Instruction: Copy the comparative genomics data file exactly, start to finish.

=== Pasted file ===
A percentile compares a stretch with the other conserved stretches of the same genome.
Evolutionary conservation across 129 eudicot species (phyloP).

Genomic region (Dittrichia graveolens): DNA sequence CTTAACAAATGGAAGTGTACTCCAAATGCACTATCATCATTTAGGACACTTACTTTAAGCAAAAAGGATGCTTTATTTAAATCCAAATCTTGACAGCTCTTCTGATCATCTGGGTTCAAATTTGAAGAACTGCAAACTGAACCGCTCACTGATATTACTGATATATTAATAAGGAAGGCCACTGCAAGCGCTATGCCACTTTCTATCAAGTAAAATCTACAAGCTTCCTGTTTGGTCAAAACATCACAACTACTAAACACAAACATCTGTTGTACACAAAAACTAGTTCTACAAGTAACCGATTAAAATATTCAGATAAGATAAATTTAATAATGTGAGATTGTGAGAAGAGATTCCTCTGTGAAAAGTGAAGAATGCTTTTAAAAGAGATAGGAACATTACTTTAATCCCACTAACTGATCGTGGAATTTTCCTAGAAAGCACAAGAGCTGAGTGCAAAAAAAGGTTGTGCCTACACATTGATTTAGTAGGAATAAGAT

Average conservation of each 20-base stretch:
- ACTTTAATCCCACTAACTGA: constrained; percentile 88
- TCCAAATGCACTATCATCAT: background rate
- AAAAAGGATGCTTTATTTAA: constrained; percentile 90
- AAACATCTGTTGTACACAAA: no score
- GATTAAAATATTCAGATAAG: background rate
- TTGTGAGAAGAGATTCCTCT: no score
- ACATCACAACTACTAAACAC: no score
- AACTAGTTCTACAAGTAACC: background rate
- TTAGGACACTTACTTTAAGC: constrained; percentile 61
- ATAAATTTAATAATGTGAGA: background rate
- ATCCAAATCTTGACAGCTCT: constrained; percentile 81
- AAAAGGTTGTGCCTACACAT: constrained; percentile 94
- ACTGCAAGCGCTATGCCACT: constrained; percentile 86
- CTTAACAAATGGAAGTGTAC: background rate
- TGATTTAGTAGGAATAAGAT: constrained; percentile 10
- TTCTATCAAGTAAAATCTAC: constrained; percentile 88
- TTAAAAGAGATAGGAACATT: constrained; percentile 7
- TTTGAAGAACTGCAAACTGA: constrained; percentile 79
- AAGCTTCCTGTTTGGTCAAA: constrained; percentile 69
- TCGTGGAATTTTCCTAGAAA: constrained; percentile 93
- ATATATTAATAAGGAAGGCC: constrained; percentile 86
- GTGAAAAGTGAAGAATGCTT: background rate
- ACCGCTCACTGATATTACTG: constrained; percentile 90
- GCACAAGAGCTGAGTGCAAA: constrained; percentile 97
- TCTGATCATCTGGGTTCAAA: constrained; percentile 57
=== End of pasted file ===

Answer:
A percentile compares a stretch with the other conserved stretches of the same genome.
Evolutionary conservation across 129 eudicot species (phyloP).

Genomic region (Dittrichia graveolens): DNA sequence CTTAACAAATGGAAGTGTACTCCAAATGCACTATCATCATTTAGGACACTTACTTTAAGCAAAAAGGATGCTTTATTTAAATCCAAATCTTGACAGCTCTTCTGATCATCTGGGTTCAAATTTGAAGAACTGCAAACTGAACCGCTCACTGATATTACTGATATATTAATAAGGAAGGCCACTGCAAGCGCTATGCCACTTTCTATCAAGTAAAATCTACAAGCTTCCTGTTTGGTCAAAACATCACAACTACTAAACACAAACATCTGTTGTACACAAAAACTAGTTCTACAAGTAACCGATTAAAATATTCAGATAAGATAAATTTAATAATGTGAGATTGTGAGAAGAGATTCCTCTGTGAAAAGTGAAGAATGCTTTTAAAAGAGATAGGAACATTACTTTAATCCCACTAACTGATCGTGGAATTTTCCTAGAAAGCACAAGAGCTGAGTGCAAAAAAAGGTTGTGCCTACACATTGATTTAGTAGGAATAAGAT

Average conservation of each 20-base stretch:
- ACTTTAATCCCACTAACTGA: constrained; percentile 88
- TCCAAATGCACTATCATCAT: background rate
- AAAAAGGATGCTTTATTTAA: constrained; percentile 90
- AAACATCTGTTGTACACAAA: no score
- GATTAAAATATTCAGATAAG: background rate
- TTGTGAGAAGAGATTCCTCT: no score
- ACATCACAACTACTAAACAC: no score
- AACTAGTTCTACAAGTAACC: background rate
- TTAGGACACTTACTTTAAGC: constrained; percentile 61
- ATAAATTTAATAATGTGAGA: background rate
- ATCCAAATCTTGACAGCTCT: constrained; percentile 81
- AAAAGGTTGTGCCTACACAT: constrained; percentile 94
- ACTGCAAGCGCTATGCCACT: constrained; percentile 86
- CTTAACAAATGGAAGTGTAC: background rate
- TGATTTAGTAGGAATAAGAT: constrained; percentile 10
- TTCTATCAAGTAAAATCTAC: constrained; percentile 88
- TTAAAAGAGATAGGAACATT: constrained; percentile 7
- TTTGAAGAACTGCAAACTGA: constrained; percentile 79
- AAGCTTCCTGTTTGGTCAAA: constrained; percentile 69
- TCGTGGAATTTTCCTAGAAA: constrained; percentile 93
- ATATATTAATAAGGAAGGCC: constrained; percentile 86
- GTGAAAAGTGAAGAATGCTT: background rate
- ACCGCTCACTGATATTACTG: constrained; percentile 90
- GCACAAGAGCTGAGTGCAAA: constrained; percentile 97
- TCTGATCATCTGGGTTCAAA: constrained; percentile 57